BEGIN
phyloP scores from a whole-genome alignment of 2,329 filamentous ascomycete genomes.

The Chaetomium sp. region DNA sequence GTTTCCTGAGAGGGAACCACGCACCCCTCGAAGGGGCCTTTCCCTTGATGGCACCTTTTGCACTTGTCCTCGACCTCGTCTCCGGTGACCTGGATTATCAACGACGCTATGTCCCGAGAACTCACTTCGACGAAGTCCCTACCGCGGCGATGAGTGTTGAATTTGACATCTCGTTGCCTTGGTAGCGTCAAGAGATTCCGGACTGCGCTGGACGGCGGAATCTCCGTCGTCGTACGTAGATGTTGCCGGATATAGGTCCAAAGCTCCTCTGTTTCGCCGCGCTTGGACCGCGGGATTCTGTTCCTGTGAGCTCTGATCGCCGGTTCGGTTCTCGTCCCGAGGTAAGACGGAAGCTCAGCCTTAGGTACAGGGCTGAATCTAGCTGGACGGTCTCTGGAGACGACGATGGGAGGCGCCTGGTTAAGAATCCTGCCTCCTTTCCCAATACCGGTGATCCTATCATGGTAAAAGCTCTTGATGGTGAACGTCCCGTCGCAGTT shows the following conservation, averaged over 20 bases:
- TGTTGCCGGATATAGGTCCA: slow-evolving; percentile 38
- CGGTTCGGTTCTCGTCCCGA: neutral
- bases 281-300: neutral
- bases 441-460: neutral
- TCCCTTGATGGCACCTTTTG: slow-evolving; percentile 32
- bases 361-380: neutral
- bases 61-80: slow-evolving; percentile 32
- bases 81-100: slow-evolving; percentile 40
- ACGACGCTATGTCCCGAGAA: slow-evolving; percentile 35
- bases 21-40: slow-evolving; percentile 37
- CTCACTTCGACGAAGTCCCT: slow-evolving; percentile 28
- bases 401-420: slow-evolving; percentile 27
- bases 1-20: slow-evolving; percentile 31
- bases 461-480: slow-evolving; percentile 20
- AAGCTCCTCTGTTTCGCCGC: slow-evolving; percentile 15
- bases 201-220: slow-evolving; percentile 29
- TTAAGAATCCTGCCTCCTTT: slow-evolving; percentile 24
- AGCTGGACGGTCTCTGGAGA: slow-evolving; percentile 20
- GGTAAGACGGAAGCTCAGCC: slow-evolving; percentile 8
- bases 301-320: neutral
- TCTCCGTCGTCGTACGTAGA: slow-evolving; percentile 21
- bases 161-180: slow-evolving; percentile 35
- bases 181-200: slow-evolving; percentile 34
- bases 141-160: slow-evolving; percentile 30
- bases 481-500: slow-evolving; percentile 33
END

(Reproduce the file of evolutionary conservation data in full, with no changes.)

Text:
phyloP scores from a whole-genome alignment of 2,329 filamentous ascomycete genomes.

The Chaetomium sp. region DNA sequence GTTTCCTGAGAGGGAACCACGCACCCCTCGAAGGGGCCTTTCCCTTGATGGCACCTTTTGCACTTGTCCTCGACCTCGTCTCCGGTGACCTGGATTATCAACGACGCTATGTCCCGAGAACTCACTTCGACGAAGTCCCTACCGCGGCGATGAGTGTTGAATTTGACATCTCGTTGCCTTGGTAGCGTCAAGAGATTCCGGACTGCGCTGGACGGCGGAATCTCCGTCGTCGTACGTAGATGTTGCCGGATATAGGTCCAAAGCTCCTCTGTTTCGCCGCGCTTGGACCGCGGGATTCTGTTCCTGTGAGCTCTGATCGCCGGTTCGGTTCTCGTCCCGAGGTAAGACGGAAGCTCAGCCTTAGGTACAGGGCTGAATCTAGCTGGACGGTCTCTGGAGACGACGATGGGAGGCGCCTGGTTAAGAATCCTGCCTCCTTTCCCAATACCGGTGATCCTATCATGGTAAAAGCTCTTGATGGTGAACGTCCCGTCGCAGTT shows the following conservation, averaged over 20 bases:
- TGTTGCCGGATATAGGTCCA: slow-evolving; percentile 38
- CGGTTCGGTTCTCGTCCCGA: neutral
- bases 281-300: neutral
- bases 441-460: neutral
- TCCCTTGATGGCACCTTTTG: slow-evolving; percentile 32
- bases 361-380: neutral
- bases 61-80: slow-evolving; percentile 32
- bases 81-100: slow-evolving; percentile 40
- ACGACGCTATGTCCCGAGAA: slow-evolving; percentile 35
- bases 21-40: slow-evolving; percentile 37
- CTCACTTCGACGAAGTCCCT: slow-evolving; percentile 28
- bases 401-420: slow-evolving; percentile 27
- bases 1-20: slow-evolving; percentile 31
- bases 461-480: slow-evolving; percentile 20
- AAGCTCCTCTGTTTCGCCGC: slow-evolving; percentile 15
- bases 201-220: slow-evolving; percentile 29
- TTAAGAATCCTGCCTCCTTT: slow-evolving; percentile 24
- AGCTGGACGGTCTCTGGAGA: slow-evolving; percentile 20
- GGTAAGACGGAAGCTCAGCC: slow-evolving; percentile 8
- bases 301-320: neutral
- TCTCCGTCGTCGTACGTAGA: slow-evolving; percentile 21
- bases 161-180: slow-evolving; percentile 35
- bases 181-200: slow-evolving; percentile 34
- bases 141-160: slow-evolving; percentile 30
- bases 481-500: slow-evolving; percentile 33